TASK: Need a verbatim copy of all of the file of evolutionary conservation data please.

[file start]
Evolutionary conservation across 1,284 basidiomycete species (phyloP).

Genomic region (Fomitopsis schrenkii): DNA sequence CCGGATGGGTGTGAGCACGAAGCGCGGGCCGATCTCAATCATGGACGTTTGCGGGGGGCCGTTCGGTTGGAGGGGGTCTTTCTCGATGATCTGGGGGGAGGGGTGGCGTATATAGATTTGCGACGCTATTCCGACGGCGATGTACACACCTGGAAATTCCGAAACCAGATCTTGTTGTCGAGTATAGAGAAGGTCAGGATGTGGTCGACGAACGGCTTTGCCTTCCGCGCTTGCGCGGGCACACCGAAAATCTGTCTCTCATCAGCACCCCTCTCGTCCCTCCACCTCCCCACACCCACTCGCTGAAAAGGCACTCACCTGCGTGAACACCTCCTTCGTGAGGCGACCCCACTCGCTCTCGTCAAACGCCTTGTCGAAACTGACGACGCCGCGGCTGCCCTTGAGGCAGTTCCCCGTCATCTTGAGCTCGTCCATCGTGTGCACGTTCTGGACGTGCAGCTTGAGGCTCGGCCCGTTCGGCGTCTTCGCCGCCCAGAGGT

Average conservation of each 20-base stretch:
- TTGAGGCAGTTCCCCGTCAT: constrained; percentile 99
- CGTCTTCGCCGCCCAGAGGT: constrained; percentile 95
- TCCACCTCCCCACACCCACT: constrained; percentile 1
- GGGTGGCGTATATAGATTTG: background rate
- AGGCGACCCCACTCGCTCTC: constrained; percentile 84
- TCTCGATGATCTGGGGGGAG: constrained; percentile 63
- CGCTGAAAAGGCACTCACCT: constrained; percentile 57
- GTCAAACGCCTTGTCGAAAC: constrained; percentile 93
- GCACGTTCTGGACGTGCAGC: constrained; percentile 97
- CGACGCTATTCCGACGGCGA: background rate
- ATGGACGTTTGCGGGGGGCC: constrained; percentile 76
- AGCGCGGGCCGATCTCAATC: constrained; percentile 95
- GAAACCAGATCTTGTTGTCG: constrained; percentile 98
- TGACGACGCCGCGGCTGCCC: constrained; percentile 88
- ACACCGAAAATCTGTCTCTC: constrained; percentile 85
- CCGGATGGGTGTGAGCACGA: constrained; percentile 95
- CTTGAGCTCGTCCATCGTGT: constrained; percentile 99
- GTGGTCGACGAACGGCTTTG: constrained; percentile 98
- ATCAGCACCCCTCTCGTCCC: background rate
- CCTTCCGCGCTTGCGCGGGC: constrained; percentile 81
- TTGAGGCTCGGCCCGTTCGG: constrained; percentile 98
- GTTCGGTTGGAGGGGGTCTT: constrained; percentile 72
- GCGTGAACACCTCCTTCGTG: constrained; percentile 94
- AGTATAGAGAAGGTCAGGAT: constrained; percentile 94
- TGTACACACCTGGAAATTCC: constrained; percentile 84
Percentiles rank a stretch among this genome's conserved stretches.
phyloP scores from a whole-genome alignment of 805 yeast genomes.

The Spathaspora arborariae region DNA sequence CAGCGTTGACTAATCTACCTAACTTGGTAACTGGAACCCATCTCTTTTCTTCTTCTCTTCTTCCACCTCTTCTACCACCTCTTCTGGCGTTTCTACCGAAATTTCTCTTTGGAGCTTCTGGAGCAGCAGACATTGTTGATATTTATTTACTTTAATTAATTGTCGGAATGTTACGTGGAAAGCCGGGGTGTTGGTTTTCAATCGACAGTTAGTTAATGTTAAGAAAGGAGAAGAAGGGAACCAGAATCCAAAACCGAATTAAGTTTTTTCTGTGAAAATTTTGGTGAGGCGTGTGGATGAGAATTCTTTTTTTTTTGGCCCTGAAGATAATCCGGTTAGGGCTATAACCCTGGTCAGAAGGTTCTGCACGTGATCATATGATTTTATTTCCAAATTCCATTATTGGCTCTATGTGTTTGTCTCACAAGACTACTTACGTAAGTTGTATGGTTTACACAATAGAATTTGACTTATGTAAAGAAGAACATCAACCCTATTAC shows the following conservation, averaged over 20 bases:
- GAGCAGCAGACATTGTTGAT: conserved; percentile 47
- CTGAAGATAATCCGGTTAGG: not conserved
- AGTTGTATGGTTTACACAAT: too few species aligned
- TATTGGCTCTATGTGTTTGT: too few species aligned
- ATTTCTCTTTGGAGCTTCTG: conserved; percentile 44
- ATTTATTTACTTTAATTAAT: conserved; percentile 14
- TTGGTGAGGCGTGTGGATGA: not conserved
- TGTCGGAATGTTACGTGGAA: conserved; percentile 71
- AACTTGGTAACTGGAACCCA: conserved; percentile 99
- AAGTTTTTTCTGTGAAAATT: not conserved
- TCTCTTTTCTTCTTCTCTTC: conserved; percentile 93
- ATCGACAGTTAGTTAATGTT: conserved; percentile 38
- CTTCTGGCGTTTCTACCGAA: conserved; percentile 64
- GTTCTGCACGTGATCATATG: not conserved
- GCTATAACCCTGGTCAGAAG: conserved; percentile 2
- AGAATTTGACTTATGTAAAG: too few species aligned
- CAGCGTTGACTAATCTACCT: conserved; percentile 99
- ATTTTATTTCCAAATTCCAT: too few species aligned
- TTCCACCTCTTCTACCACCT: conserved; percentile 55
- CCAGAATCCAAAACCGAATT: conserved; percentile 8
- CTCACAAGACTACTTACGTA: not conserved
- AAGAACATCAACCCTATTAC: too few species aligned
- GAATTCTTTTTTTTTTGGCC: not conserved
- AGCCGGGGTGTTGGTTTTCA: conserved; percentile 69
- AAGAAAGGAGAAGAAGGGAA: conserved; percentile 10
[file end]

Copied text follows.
Evolutionary conservation across 1,284 basidiomycete species (phyloP).

Genomic region (Fomitopsis schrenkii): DNA sequence CCGGATGGGTGTGAGCACGAAGCGCGGGCCGATCTCAATCATGGACGTTTGCGGGGGGCCGTTCGGTTGGAGGGGGTCTTTCTCGATGATCTGGGGGGAGGGGTGGCGTATATAGATTTGCGACGCTATTCCGACGGCGATGTACACACCTGGAAATTCCGAAACCAGATCTTGTTGTCGAGTATAGAGAAGGTCAGGATGTGGTCGACGAACGGCTTTGCCTTCCGCGCTTGCGCGGGCACACCGAAAATCTGTCTCTCATCAGCACCCCTCTCGTCCCTCCACCTCCCCACACCCACTCGCTGAAAAGGCACTCACCTGCGTGAACACCTCCTTCGTGAGGCGACCCCACTCGCTCTCGTCAAACGCCTTGTCGAAACTGACGACGCCGCGGCTGCCCTTGAGGCAGTTCCCCGTCATCTTGAGCTCGTCCATCGTGTGCACGTTCTGGACGTGCAGCTTGAGGCTCGGCCCGTTCGGCGTCTTCGCCGCCCAGAGGT

Average conservation of each 20-base stretch:
- TTGAGGCAGTTCCCCGTCAT: constrained; percentile 99
- CGTCTTCGCCGCCCAGAGGT: constrained; percentile 95
- TCCACCTCCCCACACCCACT: constrained; percentile 1
- GGGTGGCGTATATAGATTTG: background rate
- AGGCGACCCCACTCGCTCTC: constrained; percentile 84
- TCTCGATGATCTGGGGGGAG: constrained; percentile 63
- CGCTGAAAAGGCACTCACCT: constrained; percentile 57
- GTCAAACGCCTTGTCGAAAC: constrained; percentile 93
- GCACGTTCTGGACGTGCAGC: constrained; percentile 97
- CGACGCTATTCCGACGGCGA: background rate
- ATGGACGTTTGCGGGGGGCC: constrained; percentile 76
- AGCGCGGGCCGATCTCAATC: constrained; percentile 95
- GAAACCAGATCTTGTTGTCG: constrained; percentile 98
- TGACGACGCCGCGGCTGCCC: constrained; percentile 88
- ACACCGAAAATCTGTCTCTC: constrained; percentile 85
- CCGGATGGGTGTGAGCACGA: constrained; percentile 95
- CTTGAGCTCGTCCATCGTGT: constrained; percentile 99
- GTGGTCGACGAACGGCTTTG: constrained; percentile 98
- ATCAGCACCCCTCTCGTCCC: background rate
- CCTTCCGCGCTTGCGCGGGC: constrained; percentile 81
- TTGAGGCTCGGCCCGTTCGG: constrained; percentile 98
- GTTCGGTTGGAGGGGGTCTT: constrained; percentile 72
- GCGTGAACACCTCCTTCGTG: constrained; percentile 94
- AGTATAGAGAAGGTCAGGAT: constrained; percentile 94
- TGTACACACCTGGAAATTCC: constrained; percentile 84
Percentiles rank a stretch among this genome's conserved stretches.
phyloP scores from a whole-genome alignment of 805 yeast genomes.

The Spathaspora arborariae region DNA sequence CAGCGTTGACTAATCTACCTAACTTGGTAACTGGAACCCATCTCTTTTCTTCTTCTCTTCTTCCACCTCTTCTACCACCTCTTCTGGCGTTTCTACCGAAATTTCTCTTTGGAGCTTCTGGAGCAGCAGACATTGTTGATATTTATTTACTTTAATTAATTGTCGGAATGTTACGTGGAAAGCCGGGGTGTTGGTTTTCAATCGACAGTTAGTTAATGTTAAGAAAGGAGAAGAAGGGAACCAGAATCCAAAACCGAATTAAGTTTTTTCTGTGAAAATTTTGGTGAGGCGTGTGGATGAGAATTCTTTTTTTTTTGGCCCTGAAGATAATCCGGTTAGGGCTATAACCCTGGTCAGAAGGTTCTGCACGTGATCATATGATTTTATTTCCAAATTCCATTATTGGCTCTATGTGTTTGTCTCACAAGACTACTTACGTAAGTTGTATGGTTTACACAATAGAATTTGACTTATGTAAAGAAGAACATCAACCCTATTAC shows the following conservation, averaged over 20 bases:
- GAGCAGCAGACATTGTTGAT: conserved; percentile 47
- CTGAAGATAATCCGGTTAGG: not conserved
- AGTTGTATGGTTTACACAAT: too few species aligned
- TATTGGCTCTATGTGTTTGT: too few species aligned
- ATTTCTCTTTGGAGCTTCTG: conserved; percentile 44
- ATTTATTTACTTTAATTAAT: conserved; percentile 14
- TTGGTGAGGCGTGTGGATGA: not conserved
- TGTCGGAATGTTACGTGGAA: conserved; percentile 71
- AACTTGGTAACTGGAACCCA: conserved; percentile 99
- AAGTTTTTTCTGTGAAAATT: not conserved
- TCTCTTTTCTTCTTCTCTTC: conserved; percentile 93
- ATCGACAGTTAGTTAATGTT: conserved; percentile 38
- CTTCTGGCGTTTCTACCGAA: conserved; percentile 64
- GTTCTGCACGTGATCATATG: not conserved
- GCTATAACCCTGGTCAGAAG: conserved; percentile 2
- AGAATTTGACTTATGTAAAG: too few species aligned
- CAGCGTTGACTAATCTACCT: conserved; percentile 99
- ATTTTATTTCCAAATTCCAT: too few species aligned
- TTCCACCTCTTCTACCACCT: conserved; percentile 55
- CCAGAATCCAAAACCGAATT: conserved; percentile 8
- CTCACAAGACTACTTACGTA: not conserved
- AAGAACATCAACCCTATTAC: too few species aligned
- GAATTCTTTTTTTTTTGGCC: not conserved
- AGCCGGGGTGTTGGTTTTCA: conserved; percentile 69
- AAGAAAGGAGAAGAAGGGAA: conserved; percentile 10